Baseball season is nearly upon us, and I for one could not be happier about this. I love the St. Louis Cardinals and cannot wait to see the new team in action this spring. As we approach the 2012 season, though, a bit of news was all the talk recently: the Ryan Braun steroids appeal.
First, a summary for those who may not follow baseball. Ryan Braun, Milwaukee Brewers’ outfielder and the 2011 National League Most Valuable Player, tested positive for “performance enhancing drugs,” PEDs (aka steroids) last October. This news was leaked to the press along with the detail that a second test a week or so later came back clean. Naturally, Braun appealed 50-game suspension that was handed down from Major League Baseball. This is no surprise, as every player that gets caught using PEDs appeals the suspension with claims that, “My trainer gave it to me and I didn’t know what it was,” or “It was just a supplement or prescription or fertility treatment.” These excuses never go anywhere, because MLB’s policy is that regardless of the source, each player is responsible for what goes into his body. If you don’t know what’s in a supplement, you probably shouldn’t take it.
The surprise came in the Braun case last week, when, for the first time ever, a player’s appeal was actually successful, and here’s why: Braun’s defense wasn’t some lame excuse for why he took PEDs but didn’t mean to. Instead, he argued that the original result was invalid because the sample was improperly handled. The story, last I read, was that the collector couldn’t get the sample to FedEx to send to the lab before the FedEx office closed, so he took t sample home with him over the weekend. Predictably, fans were incensed that “just because he’s the MVP, he gets off on a technicality.” The spokesman for the League stated that MLB “vehemently disagrees with the decision rendered today by arbitrator Shyam Das.” and MLB columnist Richard Justice warns that Braun should be careful not to squander the gift of a second chance that he’s received. Apprently fashionable outrage trumps common sense, justice and proper science.
In any laboratory procedure, there are certain protocols that must be followed to ensure that what you measure is what you think you’re measuring and what you intended to measure. If you aren’t confident in the integrity of the sample you’re analyzing, your results are exactly meaningless. In other words, if some guy takes a bottle of Ryan Braun’s pee home for the weekend, it raises some questions. First of all, who takes Ryan Braun’s pee home for the weekend? Second, if you’re going to take Ryan Braun’s pee home, wouldn’t you think that selling it on eBay would be more lucrative than a career as a pee courier? Finally, What might have happened to the urine sample between when it was collected, and when it finally made it to the lab? Since it was out of the proper sample-handling chain of custody for a significant period, we don’t know. And that’s the point. You don’t really know what you’re analyzing at all anymore, and is it fair punish someone for an analysis of what could just as easily some bike messenger’s bong water?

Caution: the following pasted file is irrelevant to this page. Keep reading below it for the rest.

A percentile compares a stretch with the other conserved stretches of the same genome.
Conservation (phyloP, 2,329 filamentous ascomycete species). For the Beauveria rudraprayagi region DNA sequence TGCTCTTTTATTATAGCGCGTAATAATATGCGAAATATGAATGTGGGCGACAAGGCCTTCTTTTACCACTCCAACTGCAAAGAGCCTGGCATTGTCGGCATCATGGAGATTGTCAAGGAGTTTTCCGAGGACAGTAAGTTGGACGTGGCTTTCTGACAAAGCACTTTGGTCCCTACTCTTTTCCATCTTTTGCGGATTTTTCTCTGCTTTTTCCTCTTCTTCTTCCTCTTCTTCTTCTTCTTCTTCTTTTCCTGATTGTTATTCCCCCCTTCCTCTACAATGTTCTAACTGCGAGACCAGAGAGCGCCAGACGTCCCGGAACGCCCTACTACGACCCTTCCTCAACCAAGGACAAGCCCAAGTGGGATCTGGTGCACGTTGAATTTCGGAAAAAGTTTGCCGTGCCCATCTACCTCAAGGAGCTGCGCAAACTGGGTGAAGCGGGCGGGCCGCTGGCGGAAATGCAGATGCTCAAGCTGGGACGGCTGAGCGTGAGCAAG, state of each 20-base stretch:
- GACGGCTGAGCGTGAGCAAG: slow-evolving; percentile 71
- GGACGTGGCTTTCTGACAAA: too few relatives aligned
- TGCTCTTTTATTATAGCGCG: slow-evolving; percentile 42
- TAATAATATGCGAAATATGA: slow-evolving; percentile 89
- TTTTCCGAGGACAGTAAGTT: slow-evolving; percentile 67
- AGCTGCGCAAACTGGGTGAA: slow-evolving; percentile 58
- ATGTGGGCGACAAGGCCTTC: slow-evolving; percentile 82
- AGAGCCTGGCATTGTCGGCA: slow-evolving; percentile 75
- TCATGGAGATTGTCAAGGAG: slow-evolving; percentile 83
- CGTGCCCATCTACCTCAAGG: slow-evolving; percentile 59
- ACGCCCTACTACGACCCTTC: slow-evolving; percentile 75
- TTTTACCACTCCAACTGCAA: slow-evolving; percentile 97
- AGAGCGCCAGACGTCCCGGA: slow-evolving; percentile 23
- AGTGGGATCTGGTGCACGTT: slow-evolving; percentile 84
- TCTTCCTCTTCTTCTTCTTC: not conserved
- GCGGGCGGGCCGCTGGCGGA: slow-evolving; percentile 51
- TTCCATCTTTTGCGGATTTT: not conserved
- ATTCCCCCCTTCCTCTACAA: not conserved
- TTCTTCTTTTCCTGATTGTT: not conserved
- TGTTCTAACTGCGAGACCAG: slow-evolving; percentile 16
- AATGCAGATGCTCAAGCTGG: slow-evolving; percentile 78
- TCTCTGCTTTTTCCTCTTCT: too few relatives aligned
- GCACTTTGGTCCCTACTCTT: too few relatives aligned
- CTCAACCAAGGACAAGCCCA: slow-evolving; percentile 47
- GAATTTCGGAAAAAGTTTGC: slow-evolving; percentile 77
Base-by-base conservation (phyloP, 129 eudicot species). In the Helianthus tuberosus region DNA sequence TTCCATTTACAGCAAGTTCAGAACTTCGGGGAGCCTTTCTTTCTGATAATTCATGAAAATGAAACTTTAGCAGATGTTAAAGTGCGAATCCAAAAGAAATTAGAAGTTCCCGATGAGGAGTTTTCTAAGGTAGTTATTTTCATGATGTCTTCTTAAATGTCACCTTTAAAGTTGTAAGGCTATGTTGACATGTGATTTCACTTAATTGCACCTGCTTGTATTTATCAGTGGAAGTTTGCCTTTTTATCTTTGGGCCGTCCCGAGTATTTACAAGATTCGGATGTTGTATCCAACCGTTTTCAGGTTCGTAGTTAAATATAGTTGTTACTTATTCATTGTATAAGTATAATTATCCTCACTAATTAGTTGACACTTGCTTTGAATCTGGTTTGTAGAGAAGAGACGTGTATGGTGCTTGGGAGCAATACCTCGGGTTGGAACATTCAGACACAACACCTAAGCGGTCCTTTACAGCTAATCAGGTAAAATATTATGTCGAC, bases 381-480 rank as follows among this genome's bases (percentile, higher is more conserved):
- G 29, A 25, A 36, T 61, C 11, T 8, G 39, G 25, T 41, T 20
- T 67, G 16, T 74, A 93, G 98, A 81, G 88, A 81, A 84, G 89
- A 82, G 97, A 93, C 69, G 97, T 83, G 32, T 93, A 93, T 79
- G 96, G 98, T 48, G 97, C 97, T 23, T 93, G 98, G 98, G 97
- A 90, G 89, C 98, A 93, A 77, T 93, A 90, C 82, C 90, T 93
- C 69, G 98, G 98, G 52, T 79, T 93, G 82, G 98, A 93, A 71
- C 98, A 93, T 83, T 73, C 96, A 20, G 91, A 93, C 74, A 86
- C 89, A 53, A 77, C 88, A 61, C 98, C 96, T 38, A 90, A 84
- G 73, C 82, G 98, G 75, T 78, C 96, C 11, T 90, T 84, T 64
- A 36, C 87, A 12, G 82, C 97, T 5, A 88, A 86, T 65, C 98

An acquaintance told me the other day that none of these sample-handling arguments are relevant, because, “everyone knows he used drugs, and he just got off on a technicality.” How does everyone know he’s guilty, if the positive test result is suspect? At best, it’s ambiguous. You didn’t “know he’s guilty” before the test result was leaked, so you’re basing your conclusion on bad evidence. I wish the courier had spilled some gasoline in the sample on his way to FedEx. If he had, it would confirm my suspicion that Ryan Braun is a robot with an internal combustion engine.
Now listen, I am no Brewers’ fan. In fact, my team, the Cardinals, would really benefit from Braun’s absence for almost a third of the season. But I have to agree with the arbitrator on this. Braun’s suspension should have been reversed as it was, and MLB should apologize to him for wrecking his off-season. Besides, it will be more fun watching the Cards thump the Brewers without any excuses. Besides, the mouthing off by that goofy little center-fielder they have (what’s his silly self-applied nickname? Timmy the Teddy Bear? Something like that…) will certainly be more entertaining this way, rather than him pouting that “You only beat us ’cause Braun is out.”